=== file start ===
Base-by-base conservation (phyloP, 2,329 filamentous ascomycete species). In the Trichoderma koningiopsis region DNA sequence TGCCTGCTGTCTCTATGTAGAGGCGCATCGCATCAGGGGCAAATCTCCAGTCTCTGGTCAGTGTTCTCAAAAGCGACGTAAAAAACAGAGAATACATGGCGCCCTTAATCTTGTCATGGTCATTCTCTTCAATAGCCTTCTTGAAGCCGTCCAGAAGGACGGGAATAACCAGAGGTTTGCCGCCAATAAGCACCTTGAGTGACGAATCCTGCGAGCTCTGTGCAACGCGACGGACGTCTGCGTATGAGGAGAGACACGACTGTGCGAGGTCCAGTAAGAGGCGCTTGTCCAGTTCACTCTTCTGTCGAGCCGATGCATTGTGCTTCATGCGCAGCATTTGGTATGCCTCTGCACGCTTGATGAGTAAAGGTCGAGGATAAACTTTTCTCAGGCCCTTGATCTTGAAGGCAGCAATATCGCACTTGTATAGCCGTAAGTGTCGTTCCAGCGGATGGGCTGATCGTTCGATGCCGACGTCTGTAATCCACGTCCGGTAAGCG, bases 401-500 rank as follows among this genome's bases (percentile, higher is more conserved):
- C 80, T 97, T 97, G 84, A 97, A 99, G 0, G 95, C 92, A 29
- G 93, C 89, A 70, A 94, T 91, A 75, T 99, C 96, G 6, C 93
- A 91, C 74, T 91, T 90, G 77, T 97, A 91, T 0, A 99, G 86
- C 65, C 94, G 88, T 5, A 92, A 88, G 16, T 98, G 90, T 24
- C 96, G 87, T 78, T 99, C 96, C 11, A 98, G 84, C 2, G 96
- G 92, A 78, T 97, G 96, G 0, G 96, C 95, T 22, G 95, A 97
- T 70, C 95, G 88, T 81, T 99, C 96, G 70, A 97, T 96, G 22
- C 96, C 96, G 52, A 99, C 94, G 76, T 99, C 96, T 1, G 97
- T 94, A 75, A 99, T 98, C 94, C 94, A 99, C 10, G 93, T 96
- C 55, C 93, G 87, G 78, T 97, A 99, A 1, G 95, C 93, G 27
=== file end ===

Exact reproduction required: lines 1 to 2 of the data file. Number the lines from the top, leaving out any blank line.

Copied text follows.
Base-by-base conservation (phyloP, 2,329 filamentous ascomycete species). In the Trichoderma koningiopsis region DNA sequence TGCCTGCTGTCTCTATGTAGAGGCGCATCGCATCAGGGGCAAATCTCCAGTCTCTGGTCAGTGTTCTCAAAAGCGACGTAAAAAACAGAGAATACATGGCGCCCTTAATCTTGTCATGGTCATTCTCTTCAATAGCCTTCTTGAAGCCGTCCAGAAGGACGGGAATAACCAGAGGTTTGCCGCCAATAAGCACCTTGAGTGACGAATCCTGCGAGCTCTGTGCAACGCGACGGACGTCTGCGTATGAGGAGAGACACGACTGTGCGAGGTCCAGTAAGAGGCGCTTGTCCAGTTCACTCTTCTGTCGAGCCGATGCATTGTGCTTCATGCGCAGCATTTGGTATGCCTCTGCACGCTTGATGAGTAAAGGTCGAGGATAAACTTTTCTCAGGCCCTTGATCTTGAAGGCAGCAATATCGCACTTGTATAGCCGTAAGTGTCGTTCCAGCGGATGGGCTGATCGTTCGATGCCGACGTCTGTAATCCACGTCCGGTAAGCG, bases 401-500 rank as follows among this genome's bases (percentile, higher is more conserved):
- C 80, T 97, T 97, G 84, A 97, A 99, G 0, G 95, C 92, A 29